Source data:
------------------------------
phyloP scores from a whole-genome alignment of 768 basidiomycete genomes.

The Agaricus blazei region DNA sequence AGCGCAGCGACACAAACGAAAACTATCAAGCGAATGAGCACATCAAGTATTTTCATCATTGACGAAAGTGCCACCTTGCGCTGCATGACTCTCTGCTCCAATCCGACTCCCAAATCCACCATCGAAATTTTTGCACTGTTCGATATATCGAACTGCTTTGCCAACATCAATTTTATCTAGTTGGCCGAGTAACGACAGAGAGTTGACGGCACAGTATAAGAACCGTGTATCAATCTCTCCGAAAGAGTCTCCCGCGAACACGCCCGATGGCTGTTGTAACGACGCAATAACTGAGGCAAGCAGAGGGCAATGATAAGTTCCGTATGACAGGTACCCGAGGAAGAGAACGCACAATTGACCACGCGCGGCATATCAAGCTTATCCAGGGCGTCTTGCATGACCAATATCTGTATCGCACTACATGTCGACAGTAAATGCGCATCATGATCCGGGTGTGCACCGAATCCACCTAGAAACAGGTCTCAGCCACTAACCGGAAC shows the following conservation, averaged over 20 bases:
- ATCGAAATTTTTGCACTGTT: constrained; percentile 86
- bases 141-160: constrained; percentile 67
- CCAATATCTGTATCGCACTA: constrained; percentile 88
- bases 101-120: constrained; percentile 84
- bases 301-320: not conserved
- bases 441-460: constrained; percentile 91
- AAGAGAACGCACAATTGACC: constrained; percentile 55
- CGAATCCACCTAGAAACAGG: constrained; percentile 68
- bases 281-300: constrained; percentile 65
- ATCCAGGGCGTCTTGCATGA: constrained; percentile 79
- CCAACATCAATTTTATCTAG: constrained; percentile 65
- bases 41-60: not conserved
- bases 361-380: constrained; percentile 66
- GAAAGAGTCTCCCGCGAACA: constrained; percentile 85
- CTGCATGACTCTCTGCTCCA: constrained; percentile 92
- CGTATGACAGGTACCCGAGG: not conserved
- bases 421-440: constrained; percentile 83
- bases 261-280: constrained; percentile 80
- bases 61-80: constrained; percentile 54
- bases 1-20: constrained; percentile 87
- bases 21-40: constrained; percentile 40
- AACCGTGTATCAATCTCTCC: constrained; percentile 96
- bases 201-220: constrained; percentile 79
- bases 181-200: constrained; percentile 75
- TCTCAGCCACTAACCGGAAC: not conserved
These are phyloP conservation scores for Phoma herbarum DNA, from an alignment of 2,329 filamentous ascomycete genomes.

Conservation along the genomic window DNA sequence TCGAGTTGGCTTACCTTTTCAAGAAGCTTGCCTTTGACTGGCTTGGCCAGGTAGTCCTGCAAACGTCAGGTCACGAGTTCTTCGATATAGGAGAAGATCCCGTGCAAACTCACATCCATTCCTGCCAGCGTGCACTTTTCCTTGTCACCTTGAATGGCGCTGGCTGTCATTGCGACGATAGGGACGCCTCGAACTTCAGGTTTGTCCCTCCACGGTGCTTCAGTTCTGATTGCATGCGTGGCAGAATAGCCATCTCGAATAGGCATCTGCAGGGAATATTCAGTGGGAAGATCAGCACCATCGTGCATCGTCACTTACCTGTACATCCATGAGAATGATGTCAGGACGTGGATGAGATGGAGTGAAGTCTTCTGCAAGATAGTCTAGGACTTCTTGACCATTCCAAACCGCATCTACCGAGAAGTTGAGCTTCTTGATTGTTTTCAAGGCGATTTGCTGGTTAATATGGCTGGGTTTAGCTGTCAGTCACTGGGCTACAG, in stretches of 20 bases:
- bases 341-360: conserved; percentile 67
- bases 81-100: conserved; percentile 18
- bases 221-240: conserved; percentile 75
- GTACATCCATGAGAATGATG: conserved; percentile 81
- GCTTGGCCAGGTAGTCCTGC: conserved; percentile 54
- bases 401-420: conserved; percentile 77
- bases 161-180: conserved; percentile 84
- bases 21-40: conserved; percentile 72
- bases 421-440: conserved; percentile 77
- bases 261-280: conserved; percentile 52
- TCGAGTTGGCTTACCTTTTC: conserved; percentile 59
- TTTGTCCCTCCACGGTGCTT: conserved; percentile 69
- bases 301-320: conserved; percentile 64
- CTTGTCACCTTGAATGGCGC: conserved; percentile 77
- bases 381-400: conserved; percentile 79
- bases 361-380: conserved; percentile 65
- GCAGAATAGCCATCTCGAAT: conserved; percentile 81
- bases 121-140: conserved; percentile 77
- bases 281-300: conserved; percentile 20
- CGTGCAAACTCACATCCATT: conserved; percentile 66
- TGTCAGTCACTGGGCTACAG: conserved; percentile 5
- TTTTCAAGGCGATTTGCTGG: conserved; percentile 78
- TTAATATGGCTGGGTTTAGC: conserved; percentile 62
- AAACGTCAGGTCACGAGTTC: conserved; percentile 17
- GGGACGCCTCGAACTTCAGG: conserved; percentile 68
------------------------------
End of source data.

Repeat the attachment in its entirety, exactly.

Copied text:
phyloP scores from a whole-genome alignment of 768 basidiomycete genomes.

The Agaricus blazei region DNA sequence AGCGCAGCGACACAAACGAAAACTATCAAGCGAATGAGCACATCAAGTATTTTCATCATTGACGAAAGTGCCACCTTGCGCTGCATGACTCTCTGCTCCAATCCGACTCCCAAATCCACCATCGAAATTTTTGCACTGTTCGATATATCGAACTGCTTTGCCAACATCAATTTTATCTAGTTGGCCGAGTAACGACAGAGAGTTGACGGCACAGTATAAGAACCGTGTATCAATCTCTCCGAAAGAGTCTCCCGCGAACACGCCCGATGGCTGTTGTAACGACGCAATAACTGAGGCAAGCAGAGGGCAATGATAAGTTCCGTATGACAGGTACCCGAGGAAGAGAACGCACAATTGACCACGCGCGGCATATCAAGCTTATCCAGGGCGTCTTGCATGACCAATATCTGTATCGCACTACATGTCGACAGTAAATGCGCATCATGATCCGGGTGTGCACCGAATCCACCTAGAAACAGGTCTCAGCCACTAACCGGAAC shows the following conservation, averaged over 20 bases:
- ATCGAAATTTTTGCACTGTT: constrained; percentile 86
- bases 141-160: constrained; percentile 67
- CCAATATCTGTATCGCACTA: constrained; percentile 88
- bases 101-120: constrained; percentile 84
- bases 301-320: not conserved
- bases 441-460: constrained; percentile 91
- AAGAGAACGCACAATTGACC: constrained; percentile 55
- CGAATCCACCTAGAAACAGG: constrained; percentile 68
- bases 281-300: constrained; percentile 65
- ATCCAGGGCGTCTTGCATGA: constrained; percentile 79
- CCAACATCAATTTTATCTAG: constrained; percentile 65
- bases 41-60: not conserved
- bases 361-380: constrained; percentile 66
- GAAAGAGTCTCCCGCGAACA: constrained; percentile 85
- CTGCATGACTCTCTGCTCCA: constrained; percentile 92
- CGTATGACAGGTACCCGAGG: not conserved
- bases 421-440: constrained; percentile 83
- bases 261-280: constrained; percentile 80
- bases 61-80: constrained; percentile 54
- bases 1-20: constrained; percentile 87
- bases 21-40: constrained; percentile 40
- AACCGTGTATCAATCTCTCC: constrained; percentile 96
- bases 201-220: constrained; percentile 79
- bases 181-200: constrained; percentile 75
- TCTCAGCCACTAACCGGAAC: not conserved
These are phyloP conservation scores for Phoma herbarum DNA, from an alignment of 2,329 filamentous ascomycete genomes.

Conservation along the genomic window DNA sequence TCGAGTTGGCTTACCTTTTCAAGAAGCTTGCCTTTGACTGGCTTGGCCAGGTAGTCCTGCAAACGTCAGGTCACGAGTTCTTCGATATAGGAGAAGATCCCGTGCAAACTCACATCCATTCCTGCCAGCGTGCACTTTTCCTTGTCACCTTGAATGGCGCTGGCTGTCATTGCGACGATAGGGACGCCTCGAACTTCAGGTTTGTCCCTCCACGGTGCTTCAGTTCTGATTGCATGCGTGGCAGAATAGCCATCTCGAATAGGCATCTGCAGGGAATATTCAGTGGGAAGATCAGCACCATCGTGCATCGTCACTTACCTGTACATCCATGAGAATGATGTCAGGACGTGGATGAGATGGAGTGAAGTCTTCTGCAAGATAGTCTAGGACTTCTTGACCATTCCAAACCGCATCTACCGAGAAGTTGAGCTTCTTGATTGTTTTCAAGGCGATTTGCTGGTTAATATGGCTGGGTTTAGCTGTCAGTCACTGGGCTACAG, in stretches of 20 bases:
- bases 341-360: conserved; percentile 67
- bases 81-100: conserved; percentile 18
- bases 221-240: conserved; percentile 75
- GTACATCCATGAGAATGATG: conserved; percentile 81
- GCTTGGCCAGGTAGTCCTGC: conserved; percentile 54
- bases 401-420: conserved; percentile 77
- bases 161-180: conserved; percentile 84
- bases 21-40: conserved; percentile 72
- bases 421-440: conserved; percentile 77
- bases 261-280: conserved; percentile 52
- TCGAGTTGGCTTACCTTTTC: conserved; percentile 59
- TTTGTCCCTCCACGGTGCTT: conserved; percentile 69
- bases 301-320: conserved; percentile 64
- CTTGTCACCTTGAATGGCGC: conserved; percentile 77
- bases 381-400: conserved; percentile 79
- bases 361-380: conserved; percentile 65
- GCAGAATAGCCATCTCGAAT: conserved; percentile 81
- bases 121-140: conserved; percentile 77
- bases 281-300: conserved; percentile 20
- CGTGCAAACTCACATCCATT: conserved; percentile 66
- TGTCAGTCACTGGGCTACAG: conserved; percentile 5
- TTTTCAAGGCGATTTGCTGG: conserved; percentile 78
- TTAATATGGCTGGGTTTAGC: conserved; percentile 62
- AAACGTCAGGTCACGAGTTC: conserved; percentile 17
- GGGACGCCTCGAACTTCAGG: conserved; percentile 68